As the name suggests, growth stocks are associated with companies that appear to have above-average growth potential. These
companies might be on the verge of a market breakthrough or acquisition, or they may occupy a strong position in a growing industry. Growth companies may place more emphasis on reinvesting profits than on paying dividends (although many large growth companies do offer dividends). Investors hope to benefit from future capital appreciation of growth stocks, which tend to be considered higher risk than value stocks. However, it’s equally important for growth and value stocks to have strong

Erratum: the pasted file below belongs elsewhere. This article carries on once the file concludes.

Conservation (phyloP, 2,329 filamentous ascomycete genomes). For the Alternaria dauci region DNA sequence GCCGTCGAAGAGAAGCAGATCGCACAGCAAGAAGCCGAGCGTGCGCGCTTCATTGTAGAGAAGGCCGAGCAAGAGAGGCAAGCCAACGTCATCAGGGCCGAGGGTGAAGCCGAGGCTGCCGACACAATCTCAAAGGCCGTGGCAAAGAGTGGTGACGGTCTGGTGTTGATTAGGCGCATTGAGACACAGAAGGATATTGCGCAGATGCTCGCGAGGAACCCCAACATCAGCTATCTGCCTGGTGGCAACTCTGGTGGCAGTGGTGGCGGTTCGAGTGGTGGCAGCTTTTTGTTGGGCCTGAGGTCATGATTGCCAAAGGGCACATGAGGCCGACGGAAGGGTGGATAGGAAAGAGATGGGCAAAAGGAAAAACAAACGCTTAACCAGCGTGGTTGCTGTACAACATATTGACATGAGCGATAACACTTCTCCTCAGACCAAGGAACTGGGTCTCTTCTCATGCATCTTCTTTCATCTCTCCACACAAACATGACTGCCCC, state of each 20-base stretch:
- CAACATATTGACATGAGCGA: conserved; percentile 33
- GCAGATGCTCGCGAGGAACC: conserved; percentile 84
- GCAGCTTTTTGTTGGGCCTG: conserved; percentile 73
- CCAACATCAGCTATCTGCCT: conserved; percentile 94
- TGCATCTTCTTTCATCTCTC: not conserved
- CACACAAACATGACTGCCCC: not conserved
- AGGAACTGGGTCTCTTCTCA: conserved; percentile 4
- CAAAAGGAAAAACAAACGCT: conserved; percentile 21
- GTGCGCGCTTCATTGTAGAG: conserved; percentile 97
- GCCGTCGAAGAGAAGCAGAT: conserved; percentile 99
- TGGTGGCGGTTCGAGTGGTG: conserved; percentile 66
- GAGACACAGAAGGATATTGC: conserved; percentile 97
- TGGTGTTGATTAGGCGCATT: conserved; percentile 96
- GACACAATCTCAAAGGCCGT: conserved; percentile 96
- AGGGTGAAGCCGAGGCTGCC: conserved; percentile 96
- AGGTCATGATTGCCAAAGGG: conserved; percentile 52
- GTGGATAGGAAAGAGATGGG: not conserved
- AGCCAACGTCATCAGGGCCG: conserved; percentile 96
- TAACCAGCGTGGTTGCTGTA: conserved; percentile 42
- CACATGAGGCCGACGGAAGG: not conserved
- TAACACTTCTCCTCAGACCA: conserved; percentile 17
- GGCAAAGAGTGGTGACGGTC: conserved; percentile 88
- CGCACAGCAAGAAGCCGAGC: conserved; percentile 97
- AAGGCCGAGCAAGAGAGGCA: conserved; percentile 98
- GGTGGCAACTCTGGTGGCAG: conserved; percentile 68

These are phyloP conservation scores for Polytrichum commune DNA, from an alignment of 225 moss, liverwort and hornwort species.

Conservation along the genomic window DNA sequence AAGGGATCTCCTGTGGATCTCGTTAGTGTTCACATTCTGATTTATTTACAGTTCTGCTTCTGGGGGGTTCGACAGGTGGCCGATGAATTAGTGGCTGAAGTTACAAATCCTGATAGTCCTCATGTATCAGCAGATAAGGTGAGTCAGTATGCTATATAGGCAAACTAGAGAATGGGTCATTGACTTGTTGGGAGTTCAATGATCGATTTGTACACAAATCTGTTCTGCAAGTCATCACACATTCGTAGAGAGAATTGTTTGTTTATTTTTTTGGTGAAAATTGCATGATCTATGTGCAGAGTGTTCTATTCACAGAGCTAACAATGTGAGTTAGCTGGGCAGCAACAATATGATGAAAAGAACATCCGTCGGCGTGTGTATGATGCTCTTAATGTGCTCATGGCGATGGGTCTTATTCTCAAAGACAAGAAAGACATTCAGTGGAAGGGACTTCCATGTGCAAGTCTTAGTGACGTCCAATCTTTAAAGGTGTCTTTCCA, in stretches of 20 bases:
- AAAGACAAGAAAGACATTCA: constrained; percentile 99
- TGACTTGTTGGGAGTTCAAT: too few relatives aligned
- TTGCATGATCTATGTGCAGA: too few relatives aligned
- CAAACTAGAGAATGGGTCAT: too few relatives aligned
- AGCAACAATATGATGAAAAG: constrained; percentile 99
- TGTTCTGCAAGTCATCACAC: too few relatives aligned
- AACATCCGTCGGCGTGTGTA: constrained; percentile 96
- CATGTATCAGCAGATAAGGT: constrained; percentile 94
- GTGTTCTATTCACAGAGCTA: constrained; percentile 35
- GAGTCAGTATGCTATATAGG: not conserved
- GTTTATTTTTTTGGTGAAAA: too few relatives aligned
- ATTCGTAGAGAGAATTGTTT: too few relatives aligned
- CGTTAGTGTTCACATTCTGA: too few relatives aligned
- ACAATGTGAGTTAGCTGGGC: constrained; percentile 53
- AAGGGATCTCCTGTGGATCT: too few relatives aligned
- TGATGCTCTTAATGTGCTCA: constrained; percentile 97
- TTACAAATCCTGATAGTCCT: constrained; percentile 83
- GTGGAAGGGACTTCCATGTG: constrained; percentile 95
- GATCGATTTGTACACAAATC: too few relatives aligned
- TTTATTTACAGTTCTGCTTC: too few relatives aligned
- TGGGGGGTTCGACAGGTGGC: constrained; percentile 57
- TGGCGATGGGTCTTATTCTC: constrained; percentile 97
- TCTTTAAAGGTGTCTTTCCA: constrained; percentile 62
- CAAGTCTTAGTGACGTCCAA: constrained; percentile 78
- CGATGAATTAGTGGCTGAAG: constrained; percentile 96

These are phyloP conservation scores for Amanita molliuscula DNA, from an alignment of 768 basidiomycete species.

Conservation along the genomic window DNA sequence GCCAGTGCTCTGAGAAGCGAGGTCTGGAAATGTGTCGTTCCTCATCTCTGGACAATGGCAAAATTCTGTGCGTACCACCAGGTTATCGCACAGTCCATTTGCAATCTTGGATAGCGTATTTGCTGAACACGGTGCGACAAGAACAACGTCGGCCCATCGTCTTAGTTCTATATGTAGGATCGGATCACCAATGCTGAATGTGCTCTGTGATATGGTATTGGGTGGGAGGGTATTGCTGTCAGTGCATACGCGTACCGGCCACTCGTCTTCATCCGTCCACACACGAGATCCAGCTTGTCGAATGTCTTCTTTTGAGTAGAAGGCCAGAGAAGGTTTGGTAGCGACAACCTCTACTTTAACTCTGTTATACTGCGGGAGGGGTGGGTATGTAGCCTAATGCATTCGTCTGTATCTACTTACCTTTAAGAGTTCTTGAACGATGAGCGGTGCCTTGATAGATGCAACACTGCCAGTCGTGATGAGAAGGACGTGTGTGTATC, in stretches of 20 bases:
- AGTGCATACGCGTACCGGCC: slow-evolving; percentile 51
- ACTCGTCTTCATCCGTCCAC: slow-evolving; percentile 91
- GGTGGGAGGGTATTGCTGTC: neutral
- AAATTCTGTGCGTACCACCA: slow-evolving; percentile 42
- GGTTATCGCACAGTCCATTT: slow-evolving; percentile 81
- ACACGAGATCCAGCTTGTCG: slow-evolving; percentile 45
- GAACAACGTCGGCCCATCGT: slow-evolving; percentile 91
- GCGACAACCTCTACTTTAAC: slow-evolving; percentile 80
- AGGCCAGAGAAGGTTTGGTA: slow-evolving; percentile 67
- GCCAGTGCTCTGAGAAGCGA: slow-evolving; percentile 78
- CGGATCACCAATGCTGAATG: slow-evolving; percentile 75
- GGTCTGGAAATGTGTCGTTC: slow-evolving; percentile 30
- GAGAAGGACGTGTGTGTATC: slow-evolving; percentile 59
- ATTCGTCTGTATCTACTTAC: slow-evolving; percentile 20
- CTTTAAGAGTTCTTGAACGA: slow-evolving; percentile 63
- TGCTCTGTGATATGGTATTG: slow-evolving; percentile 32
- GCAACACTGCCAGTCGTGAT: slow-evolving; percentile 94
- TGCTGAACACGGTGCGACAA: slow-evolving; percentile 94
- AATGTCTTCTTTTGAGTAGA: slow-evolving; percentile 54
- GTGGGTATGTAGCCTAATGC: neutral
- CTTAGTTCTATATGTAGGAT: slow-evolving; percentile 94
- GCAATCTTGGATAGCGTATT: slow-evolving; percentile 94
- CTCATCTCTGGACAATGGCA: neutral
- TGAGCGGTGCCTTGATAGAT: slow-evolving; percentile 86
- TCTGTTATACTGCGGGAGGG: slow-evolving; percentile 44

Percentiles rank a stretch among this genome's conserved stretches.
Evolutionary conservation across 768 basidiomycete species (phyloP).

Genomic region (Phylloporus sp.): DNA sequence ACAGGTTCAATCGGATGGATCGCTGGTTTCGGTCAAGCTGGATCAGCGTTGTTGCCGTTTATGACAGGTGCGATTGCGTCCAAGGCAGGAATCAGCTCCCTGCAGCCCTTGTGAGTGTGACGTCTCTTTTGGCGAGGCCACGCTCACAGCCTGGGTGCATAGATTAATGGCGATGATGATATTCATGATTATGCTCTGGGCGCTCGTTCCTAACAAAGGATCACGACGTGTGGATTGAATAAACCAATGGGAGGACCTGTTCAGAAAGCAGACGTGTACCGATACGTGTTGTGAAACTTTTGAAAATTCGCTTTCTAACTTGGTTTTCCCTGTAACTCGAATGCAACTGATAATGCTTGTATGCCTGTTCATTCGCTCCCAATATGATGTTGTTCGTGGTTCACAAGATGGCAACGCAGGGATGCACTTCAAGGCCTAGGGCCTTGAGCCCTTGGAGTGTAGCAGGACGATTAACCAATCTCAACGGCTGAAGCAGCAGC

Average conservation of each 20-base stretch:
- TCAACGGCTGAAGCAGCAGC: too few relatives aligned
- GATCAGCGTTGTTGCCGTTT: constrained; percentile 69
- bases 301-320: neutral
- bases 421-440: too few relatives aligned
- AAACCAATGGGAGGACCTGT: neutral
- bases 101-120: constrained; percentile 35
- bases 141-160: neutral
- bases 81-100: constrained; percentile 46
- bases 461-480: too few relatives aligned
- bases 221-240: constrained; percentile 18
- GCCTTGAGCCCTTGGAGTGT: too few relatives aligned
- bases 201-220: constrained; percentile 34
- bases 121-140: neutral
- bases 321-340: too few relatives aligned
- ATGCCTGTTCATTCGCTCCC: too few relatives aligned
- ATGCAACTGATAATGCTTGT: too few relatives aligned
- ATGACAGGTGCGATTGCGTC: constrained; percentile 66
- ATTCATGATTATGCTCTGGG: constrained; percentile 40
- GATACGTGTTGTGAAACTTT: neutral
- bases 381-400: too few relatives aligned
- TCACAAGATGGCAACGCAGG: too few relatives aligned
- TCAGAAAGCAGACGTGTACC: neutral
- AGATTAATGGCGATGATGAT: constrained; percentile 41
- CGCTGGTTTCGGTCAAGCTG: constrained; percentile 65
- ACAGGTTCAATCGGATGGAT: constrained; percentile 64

fundamentals.

Undervalued?
Value stocks are associated with companies that appear to be undervalued by the market or are in an industry that is currently out of favor. Unlike growth stocks, which might seem expensive and overvalued, value stocks may be priced lower in relation to their earnings, assets, or growth potential. Established companies are more likely than younger companies to be considered value stocks, and these firms may emphasize paying dividends over reinvesting profits. An investor who purchases a value stock typically expects the broader market to eventually recognize the company’s full potential, which may result in rising share prices. One risk with this approach is that a stock considered to be undervalued because of legal or management difficulties or
tough competition might not be able to recover from the setback.

Focused funds